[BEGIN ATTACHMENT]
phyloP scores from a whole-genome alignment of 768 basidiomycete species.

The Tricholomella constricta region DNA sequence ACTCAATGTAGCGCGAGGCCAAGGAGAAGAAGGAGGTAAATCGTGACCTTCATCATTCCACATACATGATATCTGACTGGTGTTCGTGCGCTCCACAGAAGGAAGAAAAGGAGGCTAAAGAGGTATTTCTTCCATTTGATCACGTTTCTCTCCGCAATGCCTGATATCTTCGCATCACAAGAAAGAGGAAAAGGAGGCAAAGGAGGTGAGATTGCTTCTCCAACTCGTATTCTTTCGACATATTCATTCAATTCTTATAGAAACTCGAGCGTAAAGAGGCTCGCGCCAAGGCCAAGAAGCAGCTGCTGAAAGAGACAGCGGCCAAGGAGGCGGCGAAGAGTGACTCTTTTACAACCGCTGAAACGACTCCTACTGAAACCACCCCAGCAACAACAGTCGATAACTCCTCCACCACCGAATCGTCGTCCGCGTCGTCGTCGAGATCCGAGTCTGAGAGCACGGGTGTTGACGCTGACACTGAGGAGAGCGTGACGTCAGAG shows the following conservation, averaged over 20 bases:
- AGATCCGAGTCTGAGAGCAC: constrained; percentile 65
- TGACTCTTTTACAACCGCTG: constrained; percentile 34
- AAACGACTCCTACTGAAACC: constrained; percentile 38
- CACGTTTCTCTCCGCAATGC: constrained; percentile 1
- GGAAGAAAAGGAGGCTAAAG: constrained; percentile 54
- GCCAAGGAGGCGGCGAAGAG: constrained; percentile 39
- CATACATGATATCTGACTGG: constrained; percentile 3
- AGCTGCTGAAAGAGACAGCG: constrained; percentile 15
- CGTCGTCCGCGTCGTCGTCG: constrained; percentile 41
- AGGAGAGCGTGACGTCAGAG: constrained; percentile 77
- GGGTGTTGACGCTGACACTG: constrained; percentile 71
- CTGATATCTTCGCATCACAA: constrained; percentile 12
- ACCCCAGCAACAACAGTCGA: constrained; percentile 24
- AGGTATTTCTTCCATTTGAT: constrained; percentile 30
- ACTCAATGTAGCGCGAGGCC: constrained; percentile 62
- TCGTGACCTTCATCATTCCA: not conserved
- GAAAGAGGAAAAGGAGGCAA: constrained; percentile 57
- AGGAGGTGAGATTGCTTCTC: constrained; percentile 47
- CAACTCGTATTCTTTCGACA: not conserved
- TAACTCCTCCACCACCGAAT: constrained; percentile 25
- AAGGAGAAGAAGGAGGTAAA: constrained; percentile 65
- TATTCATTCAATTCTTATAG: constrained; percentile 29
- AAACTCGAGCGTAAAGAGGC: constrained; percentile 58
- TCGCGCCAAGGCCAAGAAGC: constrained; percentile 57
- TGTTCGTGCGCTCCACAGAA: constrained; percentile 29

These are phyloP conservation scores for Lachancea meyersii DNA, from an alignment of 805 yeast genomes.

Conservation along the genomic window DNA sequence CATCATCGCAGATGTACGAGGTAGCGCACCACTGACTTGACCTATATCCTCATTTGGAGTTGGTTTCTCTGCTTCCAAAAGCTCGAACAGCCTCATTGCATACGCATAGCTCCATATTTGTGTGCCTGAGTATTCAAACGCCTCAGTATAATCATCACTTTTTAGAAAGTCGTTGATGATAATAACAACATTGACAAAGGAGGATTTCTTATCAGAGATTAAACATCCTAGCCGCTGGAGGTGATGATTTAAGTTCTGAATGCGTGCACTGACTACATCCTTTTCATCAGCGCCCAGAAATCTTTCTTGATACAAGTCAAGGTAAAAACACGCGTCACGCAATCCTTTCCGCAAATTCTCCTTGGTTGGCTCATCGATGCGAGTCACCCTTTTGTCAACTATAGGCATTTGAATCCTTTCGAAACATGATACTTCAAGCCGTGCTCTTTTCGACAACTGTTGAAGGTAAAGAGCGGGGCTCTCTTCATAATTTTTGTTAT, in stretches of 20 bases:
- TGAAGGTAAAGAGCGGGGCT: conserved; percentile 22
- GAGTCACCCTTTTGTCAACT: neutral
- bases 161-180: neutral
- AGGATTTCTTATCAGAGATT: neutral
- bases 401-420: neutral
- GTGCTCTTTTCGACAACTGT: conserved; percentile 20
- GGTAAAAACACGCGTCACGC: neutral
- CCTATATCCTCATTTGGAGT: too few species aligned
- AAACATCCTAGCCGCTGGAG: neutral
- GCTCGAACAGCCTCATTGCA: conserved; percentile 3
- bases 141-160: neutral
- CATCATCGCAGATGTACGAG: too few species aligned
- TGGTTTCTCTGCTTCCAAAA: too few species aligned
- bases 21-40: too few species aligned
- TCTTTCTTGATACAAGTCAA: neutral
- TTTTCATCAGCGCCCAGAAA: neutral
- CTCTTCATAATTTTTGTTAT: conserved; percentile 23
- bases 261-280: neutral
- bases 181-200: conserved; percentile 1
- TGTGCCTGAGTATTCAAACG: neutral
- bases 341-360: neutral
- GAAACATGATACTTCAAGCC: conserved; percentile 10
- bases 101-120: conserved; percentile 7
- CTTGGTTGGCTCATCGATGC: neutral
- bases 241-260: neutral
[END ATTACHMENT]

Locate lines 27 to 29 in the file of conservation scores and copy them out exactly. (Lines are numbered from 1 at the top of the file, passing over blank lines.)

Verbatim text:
- TGTTCGTGCGCTCCACAGAA: constrained; percentile 29

These are phyloP conservation scores for Lachancea meyersii DNA, from an alignment of 805 yeast genomes.

Conservation along the genomic window DNA sequence CATCATCGCAGATGTACGAGGTAGCGCACCACTGACTTGACCTATATCCTCATTTGGAGTTGGTTTCTCTGCTTCCAAAAGCTCGAACAGCCTCATTGCATACGCATAGCTCCATATTTGTGTGCCTGAGTATTCAAACGCCTCAGTATAATCATCACTTTTTAGAAAGTCGTTGATGATAATAACAACATTGACAAAGGAGGATTTCTTATCAGAGATTAAACATCCTAGCCGCTGGAGGTGATGATTTAAGTTCTGAATGCGTGCACTGACTACATCCTTTTCATCAGCGCCCAGAAATCTTTCTTGATACAAGTCAAGGTAAAAACACGCGTCACGCAATCCTTTCCGCAAATTCTCCTTGGTTGGCTCATCGATGCGAGTCACCCTTTTGTCAACTATAGGCATTTGAATCCTTTCGAAACATGATACTTCAAGCCGTGCTCTTTTCGACAACTGTTGAAGGTAAAGAGCGGGGCTCTCTTCATAATTTTTGTTAT, in stretches of 20 bases: